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Secondary school reform to lower youth unemployment

Media release 3 minute read

For release Monday 11 August 2008
Secondary school reform to lower youth unemployment

The education system pumps far too many poorly qualified and inadequately skilled young people onto a labour market that has little need for them, and only reform to the model of secondary education can address the problem, says education expert Professor Richard Sweet.

Professor Sweet, of Sweet Group and the University of Melbourne, will present his views in a keynote address at the ACER annual research conference on Monday.

Professor Sweet contends that a low level of Year 12 completion results in too high a rate of teenage unemployment despite a strong and youth-friendly labour market.

The education system must shift to a universal structure of separate senior high schools to address this problem. Australia is one of the few OECD countries that does not divide lower and upper secondary education.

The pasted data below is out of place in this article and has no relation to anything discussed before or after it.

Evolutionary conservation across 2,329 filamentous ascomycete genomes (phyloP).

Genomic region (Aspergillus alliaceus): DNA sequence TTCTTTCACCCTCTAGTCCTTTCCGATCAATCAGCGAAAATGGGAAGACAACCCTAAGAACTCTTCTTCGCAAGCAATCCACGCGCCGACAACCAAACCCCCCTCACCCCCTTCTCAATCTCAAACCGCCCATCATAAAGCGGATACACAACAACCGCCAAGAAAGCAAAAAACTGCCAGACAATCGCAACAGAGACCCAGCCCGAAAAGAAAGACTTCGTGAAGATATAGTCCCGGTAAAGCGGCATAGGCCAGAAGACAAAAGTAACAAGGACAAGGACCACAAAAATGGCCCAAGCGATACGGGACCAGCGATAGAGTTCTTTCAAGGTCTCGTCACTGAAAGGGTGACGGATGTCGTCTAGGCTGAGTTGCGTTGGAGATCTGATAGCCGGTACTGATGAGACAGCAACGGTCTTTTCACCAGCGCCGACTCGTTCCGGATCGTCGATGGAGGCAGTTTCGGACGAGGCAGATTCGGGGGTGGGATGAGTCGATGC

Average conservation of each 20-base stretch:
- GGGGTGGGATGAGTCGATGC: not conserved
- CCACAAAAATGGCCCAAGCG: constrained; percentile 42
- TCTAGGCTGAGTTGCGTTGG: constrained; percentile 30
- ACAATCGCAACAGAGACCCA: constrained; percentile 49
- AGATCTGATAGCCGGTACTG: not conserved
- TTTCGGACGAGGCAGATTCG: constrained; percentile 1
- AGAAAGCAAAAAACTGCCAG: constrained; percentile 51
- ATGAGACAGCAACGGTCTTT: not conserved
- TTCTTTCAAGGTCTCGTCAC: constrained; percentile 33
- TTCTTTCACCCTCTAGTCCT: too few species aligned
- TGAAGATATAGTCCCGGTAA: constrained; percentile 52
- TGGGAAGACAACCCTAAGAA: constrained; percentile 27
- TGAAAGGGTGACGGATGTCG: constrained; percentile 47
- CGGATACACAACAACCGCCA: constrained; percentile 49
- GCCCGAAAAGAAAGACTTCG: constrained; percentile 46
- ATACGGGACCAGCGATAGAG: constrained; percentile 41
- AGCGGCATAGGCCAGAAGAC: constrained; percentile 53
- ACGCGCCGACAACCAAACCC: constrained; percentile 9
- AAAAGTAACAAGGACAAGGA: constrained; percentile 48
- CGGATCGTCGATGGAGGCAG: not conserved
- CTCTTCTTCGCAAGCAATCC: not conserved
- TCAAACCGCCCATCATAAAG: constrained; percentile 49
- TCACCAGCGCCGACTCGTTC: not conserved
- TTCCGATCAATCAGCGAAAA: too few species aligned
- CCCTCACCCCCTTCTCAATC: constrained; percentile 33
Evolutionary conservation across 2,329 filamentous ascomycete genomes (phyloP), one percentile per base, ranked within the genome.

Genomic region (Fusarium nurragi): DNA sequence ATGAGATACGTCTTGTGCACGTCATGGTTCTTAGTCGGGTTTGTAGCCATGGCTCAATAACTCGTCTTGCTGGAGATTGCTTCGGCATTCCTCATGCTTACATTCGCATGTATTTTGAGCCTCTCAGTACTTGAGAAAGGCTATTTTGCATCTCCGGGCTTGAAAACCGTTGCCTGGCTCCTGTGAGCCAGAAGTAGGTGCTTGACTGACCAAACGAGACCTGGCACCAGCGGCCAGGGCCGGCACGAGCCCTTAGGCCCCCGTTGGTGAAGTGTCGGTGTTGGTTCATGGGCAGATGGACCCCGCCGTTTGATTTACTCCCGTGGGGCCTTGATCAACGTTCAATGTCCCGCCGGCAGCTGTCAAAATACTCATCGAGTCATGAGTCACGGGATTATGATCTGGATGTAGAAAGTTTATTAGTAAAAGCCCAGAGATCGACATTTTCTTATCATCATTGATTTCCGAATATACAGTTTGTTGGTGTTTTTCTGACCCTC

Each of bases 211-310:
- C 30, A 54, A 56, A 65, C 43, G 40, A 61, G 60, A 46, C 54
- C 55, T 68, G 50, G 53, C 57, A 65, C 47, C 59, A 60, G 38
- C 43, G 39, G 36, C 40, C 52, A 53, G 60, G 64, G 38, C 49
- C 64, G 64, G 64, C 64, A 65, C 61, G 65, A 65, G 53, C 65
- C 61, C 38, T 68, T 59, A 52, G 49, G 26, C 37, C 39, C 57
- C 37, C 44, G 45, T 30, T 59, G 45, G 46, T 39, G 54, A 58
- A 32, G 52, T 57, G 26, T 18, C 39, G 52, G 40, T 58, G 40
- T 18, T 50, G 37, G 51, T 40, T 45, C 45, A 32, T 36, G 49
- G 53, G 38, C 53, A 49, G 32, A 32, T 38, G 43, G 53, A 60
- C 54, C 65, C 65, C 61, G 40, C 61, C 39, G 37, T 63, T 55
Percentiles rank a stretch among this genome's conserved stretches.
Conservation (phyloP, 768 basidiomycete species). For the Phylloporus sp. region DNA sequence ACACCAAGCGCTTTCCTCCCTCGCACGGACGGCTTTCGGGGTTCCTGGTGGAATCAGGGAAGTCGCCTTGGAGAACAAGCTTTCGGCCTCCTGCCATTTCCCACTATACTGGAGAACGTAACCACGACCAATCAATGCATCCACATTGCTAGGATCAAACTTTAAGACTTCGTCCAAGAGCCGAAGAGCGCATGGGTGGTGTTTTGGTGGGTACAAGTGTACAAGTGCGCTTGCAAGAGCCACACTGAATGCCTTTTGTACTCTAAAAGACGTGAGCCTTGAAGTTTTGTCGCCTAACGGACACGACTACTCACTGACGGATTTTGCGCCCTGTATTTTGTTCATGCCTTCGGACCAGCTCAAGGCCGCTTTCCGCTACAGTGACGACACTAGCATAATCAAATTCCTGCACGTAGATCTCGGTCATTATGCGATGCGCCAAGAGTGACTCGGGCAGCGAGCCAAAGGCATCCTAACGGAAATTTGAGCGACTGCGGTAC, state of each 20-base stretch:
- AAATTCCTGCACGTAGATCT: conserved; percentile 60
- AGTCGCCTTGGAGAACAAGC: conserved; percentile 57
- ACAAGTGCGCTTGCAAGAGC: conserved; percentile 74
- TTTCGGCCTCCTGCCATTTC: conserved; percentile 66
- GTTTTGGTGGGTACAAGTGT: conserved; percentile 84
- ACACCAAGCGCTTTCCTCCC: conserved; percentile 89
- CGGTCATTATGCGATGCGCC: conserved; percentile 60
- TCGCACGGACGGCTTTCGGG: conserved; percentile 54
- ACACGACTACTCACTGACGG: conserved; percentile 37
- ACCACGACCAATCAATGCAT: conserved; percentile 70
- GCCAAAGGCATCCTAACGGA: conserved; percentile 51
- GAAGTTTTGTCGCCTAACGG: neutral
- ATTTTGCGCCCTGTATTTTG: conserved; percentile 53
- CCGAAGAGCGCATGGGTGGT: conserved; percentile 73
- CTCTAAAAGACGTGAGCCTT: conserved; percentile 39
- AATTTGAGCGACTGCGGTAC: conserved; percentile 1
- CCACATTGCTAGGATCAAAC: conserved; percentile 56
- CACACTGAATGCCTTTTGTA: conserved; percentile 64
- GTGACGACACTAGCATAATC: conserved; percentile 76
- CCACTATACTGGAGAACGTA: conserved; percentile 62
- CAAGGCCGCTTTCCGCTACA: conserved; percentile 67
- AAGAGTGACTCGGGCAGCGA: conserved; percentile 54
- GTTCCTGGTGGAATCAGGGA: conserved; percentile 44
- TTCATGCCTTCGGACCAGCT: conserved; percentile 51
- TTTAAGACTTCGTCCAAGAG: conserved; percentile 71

The Australian model has failed to convince many disengaged 15- to 18-year-old students to complete Year 12. These students need a more adult learning environment, not one based upon the discipline demands of 12-year-olds, according to Professor Sweet.
Separate senior schools will allow for larger grade cohorts and thus a wider curriculum, a greater range of more interesting subjects to choose from, and a more adult learning environment. Teachers in such schools will be better able to provide adult teaching styles and discipline policies, and support services such as remediation, counselling and welfare for those who struggle the hardest.

“We must create institutions that can foster a joy in learning among the full range of young people after the age of compulsory schooling, not just among those who find academic achievement easy. The new model must embrace a genuine education revolution in which all young people move, at the end of compulsory schooling, to an institution designed for their needs and able to offer them a choice of subjects and a way of learning that suits all of their aspirations and expectations,” says Professor Sweet.

Professor Richard Sweet heads the international education and training policy consultancy Sweet Group and is a Professorial Fellow in the Centre for Post-compulsory Education and Lifelong Learning at the University of Melbourne.

The ACER Research Conference 2008, on the theme Touching the Future: Building skills for life and work, takes place in Brisbane from 10 to 12 August.


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